Carl Cohen, "The Case for the Use of Animals in Biomedical Research"
- COHEN THINKS ANIMALS CAN'T HAVE RIGHTS AND SO
ANIMAL EXPERIMENTATION CAN'T VIOLATE THEIR
- Animals can't have rights because they are not part of a community of
moral agents, capable of responding to moral claims (p. 302, text)
- Still, Cohen claims we do have direct duties to animals to not inflict
- Thus Cohen is not a strong anthropocentrist (=only humans count
morally, only humans have duties directed at them) (contrary to what
the editor of our text says in the introduction to the article).
- Cohen is a weak anthropocentrist: He grants that animals have moral
standing, but not rights (a strong and special kind of moral standing
reserved for humans).
- For Cohen, humans are at the center of moral
concern, nonhumans are of peripheral moral importance; we may
discount their interests, but their interests to count some
- DEFINITION OF RIGHTS:
- A right is a legitimate claim to certain treatment based on an interest
than can be demanded as one's due.
- Rights typically override utilitarian interest maximization reasons for
- THE RELATIONSHIPS BETWEEN RIGHTS AND DUTIES:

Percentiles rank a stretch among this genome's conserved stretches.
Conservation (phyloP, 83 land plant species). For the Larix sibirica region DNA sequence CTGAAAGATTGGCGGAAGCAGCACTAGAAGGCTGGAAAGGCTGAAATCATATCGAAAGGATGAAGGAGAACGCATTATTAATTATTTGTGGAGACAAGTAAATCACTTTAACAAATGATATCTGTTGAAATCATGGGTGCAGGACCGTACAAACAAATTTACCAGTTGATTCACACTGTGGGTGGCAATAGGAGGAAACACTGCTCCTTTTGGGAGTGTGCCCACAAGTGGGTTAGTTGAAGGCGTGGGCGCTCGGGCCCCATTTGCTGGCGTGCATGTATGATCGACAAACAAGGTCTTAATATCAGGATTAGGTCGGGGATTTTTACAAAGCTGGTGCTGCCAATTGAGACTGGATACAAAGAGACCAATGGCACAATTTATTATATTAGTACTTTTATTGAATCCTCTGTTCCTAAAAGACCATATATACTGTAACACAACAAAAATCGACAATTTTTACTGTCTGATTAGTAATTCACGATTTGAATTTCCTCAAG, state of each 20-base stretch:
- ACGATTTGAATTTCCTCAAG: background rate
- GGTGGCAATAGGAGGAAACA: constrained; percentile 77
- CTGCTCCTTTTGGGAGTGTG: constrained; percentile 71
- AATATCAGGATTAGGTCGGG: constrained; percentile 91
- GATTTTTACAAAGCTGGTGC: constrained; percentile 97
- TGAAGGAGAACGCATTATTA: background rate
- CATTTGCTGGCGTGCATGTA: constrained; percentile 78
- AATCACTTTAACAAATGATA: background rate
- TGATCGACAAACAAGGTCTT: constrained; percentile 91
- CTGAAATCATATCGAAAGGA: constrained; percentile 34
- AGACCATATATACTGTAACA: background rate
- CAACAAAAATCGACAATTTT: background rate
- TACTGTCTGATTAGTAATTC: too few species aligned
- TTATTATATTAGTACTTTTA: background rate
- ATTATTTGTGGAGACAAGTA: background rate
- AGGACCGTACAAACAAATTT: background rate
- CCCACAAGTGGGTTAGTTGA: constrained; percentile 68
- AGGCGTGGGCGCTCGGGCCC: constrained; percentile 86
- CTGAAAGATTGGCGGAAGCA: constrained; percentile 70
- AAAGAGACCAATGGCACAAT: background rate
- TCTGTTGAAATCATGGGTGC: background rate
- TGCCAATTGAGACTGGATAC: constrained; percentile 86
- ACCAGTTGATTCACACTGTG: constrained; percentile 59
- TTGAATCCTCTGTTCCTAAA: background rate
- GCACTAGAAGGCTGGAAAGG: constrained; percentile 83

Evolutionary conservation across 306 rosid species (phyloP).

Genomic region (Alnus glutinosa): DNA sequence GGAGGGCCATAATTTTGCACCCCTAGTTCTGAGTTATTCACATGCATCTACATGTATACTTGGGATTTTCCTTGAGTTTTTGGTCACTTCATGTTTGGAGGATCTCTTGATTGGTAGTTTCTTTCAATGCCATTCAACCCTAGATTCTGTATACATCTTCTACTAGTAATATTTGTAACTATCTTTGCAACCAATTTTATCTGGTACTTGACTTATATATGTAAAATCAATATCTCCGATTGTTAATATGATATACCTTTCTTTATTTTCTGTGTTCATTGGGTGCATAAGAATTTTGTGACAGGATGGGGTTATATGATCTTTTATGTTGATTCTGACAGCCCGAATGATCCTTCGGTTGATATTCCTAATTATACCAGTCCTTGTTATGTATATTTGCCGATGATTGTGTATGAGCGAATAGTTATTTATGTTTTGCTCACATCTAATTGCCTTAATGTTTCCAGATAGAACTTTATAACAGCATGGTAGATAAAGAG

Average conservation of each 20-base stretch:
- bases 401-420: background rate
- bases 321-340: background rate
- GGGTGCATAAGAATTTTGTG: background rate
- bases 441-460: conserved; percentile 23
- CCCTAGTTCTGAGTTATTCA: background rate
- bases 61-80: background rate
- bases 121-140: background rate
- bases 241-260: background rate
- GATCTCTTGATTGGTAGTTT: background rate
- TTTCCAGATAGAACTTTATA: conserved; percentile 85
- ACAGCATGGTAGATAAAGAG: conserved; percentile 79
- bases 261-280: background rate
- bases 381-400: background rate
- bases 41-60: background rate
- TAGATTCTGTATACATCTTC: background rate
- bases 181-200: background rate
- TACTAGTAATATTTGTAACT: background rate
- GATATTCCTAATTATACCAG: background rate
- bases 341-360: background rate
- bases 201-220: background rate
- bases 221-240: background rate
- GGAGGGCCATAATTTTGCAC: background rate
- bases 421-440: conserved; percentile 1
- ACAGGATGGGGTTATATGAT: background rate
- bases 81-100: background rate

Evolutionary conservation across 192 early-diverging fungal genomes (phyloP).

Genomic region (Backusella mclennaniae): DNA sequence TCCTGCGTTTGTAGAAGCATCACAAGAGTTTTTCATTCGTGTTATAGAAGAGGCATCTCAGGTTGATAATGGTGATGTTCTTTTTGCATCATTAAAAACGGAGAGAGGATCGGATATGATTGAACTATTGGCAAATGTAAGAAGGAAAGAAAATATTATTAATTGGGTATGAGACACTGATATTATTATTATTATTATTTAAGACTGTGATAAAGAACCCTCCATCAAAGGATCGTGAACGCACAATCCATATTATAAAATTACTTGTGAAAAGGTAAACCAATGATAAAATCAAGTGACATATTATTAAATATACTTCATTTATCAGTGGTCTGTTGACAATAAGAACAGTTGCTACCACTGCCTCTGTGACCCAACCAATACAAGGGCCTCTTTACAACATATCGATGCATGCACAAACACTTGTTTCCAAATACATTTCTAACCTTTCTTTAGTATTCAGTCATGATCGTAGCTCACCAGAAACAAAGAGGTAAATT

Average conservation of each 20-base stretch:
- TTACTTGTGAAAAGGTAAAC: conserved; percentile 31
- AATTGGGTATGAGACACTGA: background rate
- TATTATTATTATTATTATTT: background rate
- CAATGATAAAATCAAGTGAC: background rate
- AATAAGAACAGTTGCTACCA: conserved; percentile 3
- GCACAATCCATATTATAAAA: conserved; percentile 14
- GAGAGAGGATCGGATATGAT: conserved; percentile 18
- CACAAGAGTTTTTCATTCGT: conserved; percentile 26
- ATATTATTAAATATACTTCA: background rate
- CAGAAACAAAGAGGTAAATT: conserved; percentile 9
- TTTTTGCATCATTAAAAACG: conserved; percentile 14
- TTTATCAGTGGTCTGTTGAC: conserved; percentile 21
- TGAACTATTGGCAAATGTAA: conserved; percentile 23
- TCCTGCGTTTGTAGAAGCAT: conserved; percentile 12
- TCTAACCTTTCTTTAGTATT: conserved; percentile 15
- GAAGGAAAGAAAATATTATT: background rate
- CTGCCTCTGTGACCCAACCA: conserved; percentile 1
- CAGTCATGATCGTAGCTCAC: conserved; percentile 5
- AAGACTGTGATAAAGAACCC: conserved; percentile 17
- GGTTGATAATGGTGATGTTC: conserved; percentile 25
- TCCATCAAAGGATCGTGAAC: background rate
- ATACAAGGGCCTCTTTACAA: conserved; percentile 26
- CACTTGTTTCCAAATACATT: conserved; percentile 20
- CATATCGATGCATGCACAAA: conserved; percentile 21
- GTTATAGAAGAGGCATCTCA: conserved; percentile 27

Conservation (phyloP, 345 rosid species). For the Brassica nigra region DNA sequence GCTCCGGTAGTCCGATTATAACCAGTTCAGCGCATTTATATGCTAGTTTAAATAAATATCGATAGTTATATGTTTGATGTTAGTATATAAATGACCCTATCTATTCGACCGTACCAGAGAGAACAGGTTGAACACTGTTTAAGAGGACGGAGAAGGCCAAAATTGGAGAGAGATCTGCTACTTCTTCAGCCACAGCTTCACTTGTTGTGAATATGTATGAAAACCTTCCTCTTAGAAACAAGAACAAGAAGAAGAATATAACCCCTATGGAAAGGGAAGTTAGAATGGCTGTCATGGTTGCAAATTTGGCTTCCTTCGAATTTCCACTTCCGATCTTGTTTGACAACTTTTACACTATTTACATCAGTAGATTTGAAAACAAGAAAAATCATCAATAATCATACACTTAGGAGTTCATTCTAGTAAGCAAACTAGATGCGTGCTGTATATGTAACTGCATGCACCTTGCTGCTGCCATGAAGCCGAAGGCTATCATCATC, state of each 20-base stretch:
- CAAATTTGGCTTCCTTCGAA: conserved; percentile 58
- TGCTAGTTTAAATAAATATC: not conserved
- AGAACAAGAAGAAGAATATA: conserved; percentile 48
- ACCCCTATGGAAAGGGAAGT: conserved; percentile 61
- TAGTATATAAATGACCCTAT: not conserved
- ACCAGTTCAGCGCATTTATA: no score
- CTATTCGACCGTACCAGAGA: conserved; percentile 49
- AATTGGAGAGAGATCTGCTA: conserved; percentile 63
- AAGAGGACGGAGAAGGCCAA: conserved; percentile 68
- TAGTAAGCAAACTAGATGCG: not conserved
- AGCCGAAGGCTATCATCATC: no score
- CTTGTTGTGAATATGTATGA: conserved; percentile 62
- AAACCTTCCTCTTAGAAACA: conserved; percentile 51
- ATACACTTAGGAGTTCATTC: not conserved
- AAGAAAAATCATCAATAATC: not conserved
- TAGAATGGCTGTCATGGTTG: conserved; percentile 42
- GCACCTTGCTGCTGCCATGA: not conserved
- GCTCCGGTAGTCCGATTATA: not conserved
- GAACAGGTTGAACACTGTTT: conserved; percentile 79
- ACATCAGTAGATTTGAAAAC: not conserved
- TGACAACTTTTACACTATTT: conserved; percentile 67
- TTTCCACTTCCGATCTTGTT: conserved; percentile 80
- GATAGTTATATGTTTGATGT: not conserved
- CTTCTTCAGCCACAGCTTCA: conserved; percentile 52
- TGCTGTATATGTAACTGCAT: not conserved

- Rights of A entail duties of B, C (of others): If A has a right, then that
means that others (B,C) have duties to respect A's rights; thus an
individual's rights entail duties of others.
- In a world of no duty-bearers (no moral agents) there could be no
- Duties need not entail rights (Duties of B to A, need not be based on
A's rights): Duties to an individual do not necessarily depend on
rights of the individual
- A being might have a duty directed at it, but not have a right to
what the duty requires.
- For example, I have a duty to give my old coat to a homeless
person who is freezing on the street (a duty based on common
human decency-I ought to give him my old coat), yet the
homeless person does not have a right to my coat, because I have
a right to it (it is my property).
- Cohen's example is a duty of parents to pay for the children's
college education, but the children have no right to it.
- Similarly, Cohen thinks we have duties to animals (based on
common human decency) even though those duties are not based
the animals' (nonexistent) rights.
- Possessing rights does not entail possessing responsibilities (rights
of A do not entail that A must have duties):
- Even though Cohen sometimes suggests he thinks they do,
having rights does not entail having responsibilities or duties,
because human infants have rights, but no responsibilities.
Cohen can't successfully argue that animals lack rights because
they aren't moral agents (beings who have responsibilities), unless
he's willing to say infants lack rights also (he isn't)